Can anyone help with copies of this book - 2003 version ?
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Most Helpful Customer Reviews on (beta) 2 reviews
11 of 12 people found the following review helpful
Breaking down the complexity of autism 15 Feb 2003
A Kid's Review - Published on
Format: Paperback
Lisa Blakemore-Brown has managed to break down some of the mysticism that is
autism and it's related disorders. She does this by likening the different
problems each child faces as being a strand of thread which combines with
others to create the beautiful, uniquely original and immensely complex
beings that are autistic spectrum disorder children in a tapestry of both
abilities and disabilities.
This book goes a long way to explaining why ASD children are the way they
are and also why it is so difficult to diagnose them. The reason for this
metaphor is to remind us that autistic spectrum children - even the most
high functioning ADHD and Asperger's - can be very difficult and frustrating
to manage at times. By alluding to their behaviour as being woven into a
tapestry, it serves as a reminder to those who care for such children that
with the pain of their care can come great delight also if we are aware of
why they behave the way they do.
This is a touching and very powerful book which every ASD parent must read.
Skilfully blending scientific fact with true life examples and artistic
reference, Lisa Blakemore-Brown has managed to create a book that is both
informative and comforting.
Not just an examination of her theory of "weaving the tapestry" however,
this book also is one of the best reference resources for early diagnostic
criteria. This a must for any parent who suspects their child has a
problem, or even for those who have a diagnosis but which the parents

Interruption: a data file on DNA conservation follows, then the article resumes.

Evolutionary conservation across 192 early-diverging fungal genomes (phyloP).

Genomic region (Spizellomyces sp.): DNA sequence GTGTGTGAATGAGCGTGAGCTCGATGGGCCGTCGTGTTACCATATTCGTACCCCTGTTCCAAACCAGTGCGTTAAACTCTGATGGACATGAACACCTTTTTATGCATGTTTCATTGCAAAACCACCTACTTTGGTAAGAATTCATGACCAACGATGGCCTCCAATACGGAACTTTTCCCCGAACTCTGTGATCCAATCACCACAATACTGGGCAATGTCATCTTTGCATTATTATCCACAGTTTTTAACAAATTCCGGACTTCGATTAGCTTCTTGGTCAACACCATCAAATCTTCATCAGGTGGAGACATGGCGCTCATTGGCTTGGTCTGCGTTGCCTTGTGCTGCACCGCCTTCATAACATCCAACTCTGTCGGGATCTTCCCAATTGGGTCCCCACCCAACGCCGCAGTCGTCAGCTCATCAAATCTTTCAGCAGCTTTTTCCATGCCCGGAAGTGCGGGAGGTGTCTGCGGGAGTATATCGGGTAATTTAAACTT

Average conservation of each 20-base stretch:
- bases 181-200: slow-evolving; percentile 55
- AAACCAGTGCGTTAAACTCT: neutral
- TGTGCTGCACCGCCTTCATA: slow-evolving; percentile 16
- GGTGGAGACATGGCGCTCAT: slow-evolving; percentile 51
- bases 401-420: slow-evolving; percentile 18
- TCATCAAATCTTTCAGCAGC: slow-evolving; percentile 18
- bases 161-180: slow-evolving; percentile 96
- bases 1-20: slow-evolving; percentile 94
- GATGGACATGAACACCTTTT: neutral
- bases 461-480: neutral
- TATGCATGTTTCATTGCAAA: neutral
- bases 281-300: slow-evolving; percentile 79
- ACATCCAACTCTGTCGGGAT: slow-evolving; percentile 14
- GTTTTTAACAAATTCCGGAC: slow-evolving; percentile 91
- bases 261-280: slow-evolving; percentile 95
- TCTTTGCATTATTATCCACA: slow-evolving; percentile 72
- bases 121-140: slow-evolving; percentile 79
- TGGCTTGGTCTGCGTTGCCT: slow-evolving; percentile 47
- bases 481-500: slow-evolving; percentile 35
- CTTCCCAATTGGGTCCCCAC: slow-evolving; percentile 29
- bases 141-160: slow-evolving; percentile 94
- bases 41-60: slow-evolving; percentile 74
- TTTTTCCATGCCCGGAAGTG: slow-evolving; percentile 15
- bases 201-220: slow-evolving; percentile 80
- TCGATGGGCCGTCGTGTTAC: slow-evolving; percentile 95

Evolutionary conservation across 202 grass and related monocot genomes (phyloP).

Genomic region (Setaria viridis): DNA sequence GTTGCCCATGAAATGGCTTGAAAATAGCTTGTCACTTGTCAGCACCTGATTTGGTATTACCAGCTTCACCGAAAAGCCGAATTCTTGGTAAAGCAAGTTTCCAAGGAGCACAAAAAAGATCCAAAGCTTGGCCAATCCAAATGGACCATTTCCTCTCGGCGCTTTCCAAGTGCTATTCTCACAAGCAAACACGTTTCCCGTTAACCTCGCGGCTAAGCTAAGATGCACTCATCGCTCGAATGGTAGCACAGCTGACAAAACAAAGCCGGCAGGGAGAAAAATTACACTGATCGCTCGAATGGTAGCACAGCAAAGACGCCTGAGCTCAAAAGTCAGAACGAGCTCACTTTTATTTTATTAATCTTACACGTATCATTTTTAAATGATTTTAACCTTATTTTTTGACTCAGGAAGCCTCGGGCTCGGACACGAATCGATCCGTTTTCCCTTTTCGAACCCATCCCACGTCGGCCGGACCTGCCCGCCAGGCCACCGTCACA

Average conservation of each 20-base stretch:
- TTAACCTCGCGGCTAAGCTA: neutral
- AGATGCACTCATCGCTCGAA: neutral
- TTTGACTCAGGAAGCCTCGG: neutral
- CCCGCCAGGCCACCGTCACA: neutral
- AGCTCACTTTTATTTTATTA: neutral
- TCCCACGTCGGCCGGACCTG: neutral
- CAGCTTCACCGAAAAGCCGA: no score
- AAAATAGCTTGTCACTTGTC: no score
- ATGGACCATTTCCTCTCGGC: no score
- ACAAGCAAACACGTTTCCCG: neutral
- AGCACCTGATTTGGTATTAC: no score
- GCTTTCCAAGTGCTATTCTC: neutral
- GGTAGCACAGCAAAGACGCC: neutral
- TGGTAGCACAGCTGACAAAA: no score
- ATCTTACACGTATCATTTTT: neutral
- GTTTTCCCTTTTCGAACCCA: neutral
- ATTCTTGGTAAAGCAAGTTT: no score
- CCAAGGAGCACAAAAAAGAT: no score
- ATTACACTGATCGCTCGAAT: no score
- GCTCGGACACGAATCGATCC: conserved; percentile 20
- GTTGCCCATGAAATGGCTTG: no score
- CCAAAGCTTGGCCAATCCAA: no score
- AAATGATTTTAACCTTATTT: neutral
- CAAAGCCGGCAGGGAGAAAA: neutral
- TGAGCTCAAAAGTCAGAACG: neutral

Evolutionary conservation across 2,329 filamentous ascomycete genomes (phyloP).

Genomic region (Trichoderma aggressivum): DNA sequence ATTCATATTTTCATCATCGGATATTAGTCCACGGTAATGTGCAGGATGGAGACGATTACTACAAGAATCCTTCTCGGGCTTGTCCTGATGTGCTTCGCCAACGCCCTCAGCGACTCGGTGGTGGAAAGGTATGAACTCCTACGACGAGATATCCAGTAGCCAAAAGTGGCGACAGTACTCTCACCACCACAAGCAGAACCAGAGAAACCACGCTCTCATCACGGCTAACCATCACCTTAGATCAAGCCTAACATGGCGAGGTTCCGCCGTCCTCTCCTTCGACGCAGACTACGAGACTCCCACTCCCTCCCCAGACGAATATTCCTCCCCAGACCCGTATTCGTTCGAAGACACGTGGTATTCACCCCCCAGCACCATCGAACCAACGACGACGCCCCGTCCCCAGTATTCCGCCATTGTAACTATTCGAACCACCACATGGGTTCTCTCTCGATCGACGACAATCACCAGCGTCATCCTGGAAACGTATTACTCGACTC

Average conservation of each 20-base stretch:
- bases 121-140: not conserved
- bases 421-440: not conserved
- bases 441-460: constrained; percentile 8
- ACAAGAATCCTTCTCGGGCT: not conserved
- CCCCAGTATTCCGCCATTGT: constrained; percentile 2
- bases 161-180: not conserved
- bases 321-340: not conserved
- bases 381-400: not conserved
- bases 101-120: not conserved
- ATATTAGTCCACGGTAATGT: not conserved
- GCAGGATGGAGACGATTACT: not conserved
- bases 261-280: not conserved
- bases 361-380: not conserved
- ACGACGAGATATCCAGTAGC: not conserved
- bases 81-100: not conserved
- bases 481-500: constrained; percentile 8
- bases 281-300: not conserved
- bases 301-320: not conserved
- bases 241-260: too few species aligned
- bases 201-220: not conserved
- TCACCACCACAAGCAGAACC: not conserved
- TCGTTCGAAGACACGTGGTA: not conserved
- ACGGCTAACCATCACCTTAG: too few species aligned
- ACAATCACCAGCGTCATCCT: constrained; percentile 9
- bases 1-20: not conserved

suspect is not quite accurate to cover all their child's difficulties. It
also examines the latest interventions and treatments for all forms of ASD -
from ABA and behavioural techniques to diet and medication.
Your child needs you to read this book!
15 of 18 people found the following review helpful
Superb book, but the editing! 24 Jan 2003
By e - Published on
Format: Paperback
Reweaving The Autistic Tapestry by Lisa Blakemore-Brown, aside from droning on too long (too much information--too many words), working the tapestry metaphor until i could SCREAM, and using the lyrics to "Groovy Kind of Love" (rather tacky) to illustrate one of the author's points, is excellent. Hmmm...
Too much information.
Too many words.
Lack of social awareness.
Now I can see WHY she gets it. It takes one to know one. The author definitely knows whereof she speaks, as do I.
This is the first cogent work I've seen on the subject of
AD(H)D and Autistic Spectrum Disorders; head and shoulders above The ADHD-Autism Connection, which contains not one original thought, and has only platitudes to offer, when what is called for is insight.
Reweaving the Autistic Tapestry is accessible to laymen, but detailed and sufficiently technical to be of value to professionals who work with people on the Autistic Spectrum and the ADD Spectrum.
Blakemore-Brown, while not completely eschewing the DSM, does make clear that it is not to be taken literally, and that the kinds of diagnoses she discusses are, of necessity, rooted in subjectivity.
The author is so realistic as to consider myriad other possible comorbid disorders in the case histories she discusses.
Highly recommended, but the editor deserves twenty lashes with a wet noodle.